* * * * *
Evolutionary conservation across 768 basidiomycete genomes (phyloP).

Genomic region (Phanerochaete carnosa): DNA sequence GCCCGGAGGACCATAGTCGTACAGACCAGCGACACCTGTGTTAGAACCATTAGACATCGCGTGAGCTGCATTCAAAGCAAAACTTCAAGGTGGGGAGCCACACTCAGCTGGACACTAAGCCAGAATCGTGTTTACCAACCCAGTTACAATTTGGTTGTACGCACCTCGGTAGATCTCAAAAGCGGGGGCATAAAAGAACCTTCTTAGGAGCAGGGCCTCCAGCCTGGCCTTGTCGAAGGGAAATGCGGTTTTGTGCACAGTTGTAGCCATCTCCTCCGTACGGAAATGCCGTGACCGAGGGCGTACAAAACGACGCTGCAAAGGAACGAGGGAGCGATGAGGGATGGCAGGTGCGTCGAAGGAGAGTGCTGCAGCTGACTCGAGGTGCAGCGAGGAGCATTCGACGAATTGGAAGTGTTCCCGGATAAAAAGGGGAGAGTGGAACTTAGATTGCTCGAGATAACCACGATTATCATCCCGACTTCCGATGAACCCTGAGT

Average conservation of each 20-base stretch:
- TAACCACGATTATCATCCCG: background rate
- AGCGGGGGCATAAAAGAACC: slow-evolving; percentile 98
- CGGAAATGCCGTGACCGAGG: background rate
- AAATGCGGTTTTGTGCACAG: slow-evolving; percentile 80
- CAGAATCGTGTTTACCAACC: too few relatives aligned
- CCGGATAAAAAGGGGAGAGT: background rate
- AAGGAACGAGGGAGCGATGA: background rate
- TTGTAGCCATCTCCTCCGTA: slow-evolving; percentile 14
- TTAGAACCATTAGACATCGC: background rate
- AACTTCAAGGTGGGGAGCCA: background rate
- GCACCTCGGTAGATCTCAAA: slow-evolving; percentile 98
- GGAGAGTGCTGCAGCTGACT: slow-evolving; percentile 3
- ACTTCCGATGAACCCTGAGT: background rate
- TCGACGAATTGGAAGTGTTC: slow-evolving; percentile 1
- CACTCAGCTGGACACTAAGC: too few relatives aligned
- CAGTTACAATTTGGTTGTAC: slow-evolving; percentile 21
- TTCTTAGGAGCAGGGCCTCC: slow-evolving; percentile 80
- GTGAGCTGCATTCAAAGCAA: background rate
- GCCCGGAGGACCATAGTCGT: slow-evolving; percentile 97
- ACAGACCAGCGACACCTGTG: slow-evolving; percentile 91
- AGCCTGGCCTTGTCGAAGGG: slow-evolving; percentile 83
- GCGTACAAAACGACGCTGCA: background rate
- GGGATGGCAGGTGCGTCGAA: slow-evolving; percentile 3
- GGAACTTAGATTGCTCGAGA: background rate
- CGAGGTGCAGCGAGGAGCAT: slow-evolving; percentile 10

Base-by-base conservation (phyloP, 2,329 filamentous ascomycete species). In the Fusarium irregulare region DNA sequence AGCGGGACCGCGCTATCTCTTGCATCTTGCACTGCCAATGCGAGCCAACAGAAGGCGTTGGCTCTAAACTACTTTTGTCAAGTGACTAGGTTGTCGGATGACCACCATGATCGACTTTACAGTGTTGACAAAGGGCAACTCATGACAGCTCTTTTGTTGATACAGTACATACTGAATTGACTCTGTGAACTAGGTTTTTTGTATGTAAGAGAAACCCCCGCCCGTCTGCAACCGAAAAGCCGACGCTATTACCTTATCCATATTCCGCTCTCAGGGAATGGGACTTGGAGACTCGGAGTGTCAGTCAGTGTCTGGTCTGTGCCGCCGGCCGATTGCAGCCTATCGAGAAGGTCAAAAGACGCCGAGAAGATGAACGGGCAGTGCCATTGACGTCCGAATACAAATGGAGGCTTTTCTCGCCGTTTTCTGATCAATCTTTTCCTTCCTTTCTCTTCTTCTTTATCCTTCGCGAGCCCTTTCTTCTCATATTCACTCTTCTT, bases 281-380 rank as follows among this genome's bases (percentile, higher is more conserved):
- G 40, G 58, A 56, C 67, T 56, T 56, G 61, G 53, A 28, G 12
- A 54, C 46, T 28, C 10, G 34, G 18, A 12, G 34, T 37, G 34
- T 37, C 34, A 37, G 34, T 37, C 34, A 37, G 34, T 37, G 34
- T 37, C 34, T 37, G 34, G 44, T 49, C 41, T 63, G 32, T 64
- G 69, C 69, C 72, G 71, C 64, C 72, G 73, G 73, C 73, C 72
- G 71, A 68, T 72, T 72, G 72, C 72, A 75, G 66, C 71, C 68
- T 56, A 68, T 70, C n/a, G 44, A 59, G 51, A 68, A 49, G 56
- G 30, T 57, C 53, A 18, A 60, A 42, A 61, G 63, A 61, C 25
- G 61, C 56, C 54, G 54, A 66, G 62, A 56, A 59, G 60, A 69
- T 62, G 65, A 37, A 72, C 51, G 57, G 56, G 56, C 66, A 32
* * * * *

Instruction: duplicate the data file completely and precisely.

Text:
Evolutionary conservation across 768 basidiomycete genomes (phyloP).

Genomic region (Phanerochaete carnosa): DNA sequence GCCCGGAGGACCATAGTCGTACAGACCAGCGACACCTGTGTTAGAACCATTAGACATCGCGTGAGCTGCATTCAAAGCAAAACTTCAAGGTGGGGAGCCACACTCAGCTGGACACTAAGCCAGAATCGTGTTTACCAACCCAGTTACAATTTGGTTGTACGCACCTCGGTAGATCTCAAAAGCGGGGGCATAAAAGAACCTTCTTAGGAGCAGGGCCTCCAGCCTGGCCTTGTCGAAGGGAAATGCGGTTTTGTGCACAGTTGTAGCCATCTCCTCCGTACGGAAATGCCGTGACCGAGGGCGTACAAAACGACGCTGCAAAGGAACGAGGGAGCGATGAGGGATGGCAGGTGCGTCGAAGGAGAGTGCTGCAGCTGACTCGAGGTGCAGCGAGGAGCATTCGACGAATTGGAAGTGTTCCCGGATAAAAAGGGGAGAGTGGAACTTAGATTGCTCGAGATAACCACGATTATCATCCCGACTTCCGATGAACCCTGAGT

Average conservation of each 20-base stretch:
- TAACCACGATTATCATCCCG: background rate
- AGCGGGGGCATAAAAGAACC: slow-evolving; percentile 98
- CGGAAATGCCGTGACCGAGG: background rate
- AAATGCGGTTTTGTGCACAG: slow-evolving; percentile 80
- CAGAATCGTGTTTACCAACC: too few relatives aligned
- CCGGATAAAAAGGGGAGAGT: background rate
- AAGGAACGAGGGAGCGATGA: background rate
- TTGTAGCCATCTCCTCCGTA: slow-evolving; percentile 14
- TTAGAACCATTAGACATCGC: background rate
- AACTTCAAGGTGGGGAGCCA: background rate
- GCACCTCGGTAGATCTCAAA: slow-evolving; percentile 98
- GGAGAGTGCTGCAGCTGACT: slow-evolving; percentile 3
- ACTTCCGATGAACCCTGAGT: background rate
- TCGACGAATTGGAAGTGTTC: slow-evolving; percentile 1
- CACTCAGCTGGACACTAAGC: too few relatives aligned
- CAGTTACAATTTGGTTGTAC: slow-evolving; percentile 21
- TTCTTAGGAGCAGGGCCTCC: slow-evolving; percentile 80
- GTGAGCTGCATTCAAAGCAA: background rate
- GCCCGGAGGACCATAGTCGT: slow-evolving; percentile 97
- ACAGACCAGCGACACCTGTG: slow-evolving; percentile 91
- AGCCTGGCCTTGTCGAAGGG: slow-evolving; percentile 83
- GCGTACAAAACGACGCTGCA: background rate
- GGGATGGCAGGTGCGTCGAA: slow-evolving; percentile 3
- GGAACTTAGATTGCTCGAGA: background rate
- CGAGGTGCAGCGAGGAGCAT: slow-evolving; percentile 10

Base-by-base conservation (phyloP, 2,329 filamentous ascomycete species). In the Fusarium irregulare region DNA sequence AGCGGGACCGCGCTATCTCTTGCATCTTGCACTGCCAATGCGAGCCAACAGAAGGCGTTGGCTCTAAACTACTTTTGTCAAGTGACTAGGTTGTCGGATGACCACCATGATCGACTTTACAGTGTTGACAAAGGGCAACTCATGACAGCTCTTTTGTTGATACAGTACATACTGAATTGACTCTGTGAACTAGGTTTTTTGTATGTAAGAGAAACCCCCGCCCGTCTGCAACCGAAAAGCCGACGCTATTACCTTATCCATATTCCGCTCTCAGGGAATGGGACTTGGAGACTCGGAGTGTCAGTCAGTGTCTGGTCTGTGCCGCCGGCCGATTGCAGCCTATCGAGAAGGTCAAAAGACGCCGAGAAGATGAACGGGCAGTGCCATTGACGTCCGAATACAAATGGAGGCTTTTCTCGCCGTTTTCTGATCAATCTTTTCCTTCCTTTCTCTTCTTCTTTATCCTTCGCGAGCCCTTTCTTCTCATATTCACTCTTCTT, bases 281-380 rank as follows among this genome's bases (percentile, higher is more conserved):
- G 40, G 58, A 56, C 67, T 56, T 56, G 61, G 53, A 28, G 12
- A 54, C 46, T 28, C 10, G 34, G 18, A 12, G 34, T 37, G 34
- T 37, C 34, A 37, G 34, T 37, C 34, A 37, G 34, T 37, G 34
- T 37, C 34, T 37, G 34, G 44, T 49, C 41, T 63, G 32, T 64
- G 69, C 69, C 72, G 71, C 64, C 72, G 73, G 73, C 73, C 72
- G 71, A 68, T 72, T 72, G 72, C 72, A 75, G 66, C 71, C 68
- T 56, A 68, T 70, C n/a, G 44, A 59, G 51, A 68, A 49, G 56
- G 30, T 57, C 53, A 18, A 60, A 42, A 61, G 63, A 61, C 25
- G 61, C 56, C 54, G 54, A 66, G 62, A 56, A 59, G 60, A 69
- T 62, G 65, A 37, A 72, C 51, G 57, G 56, G 56, C 66, A 32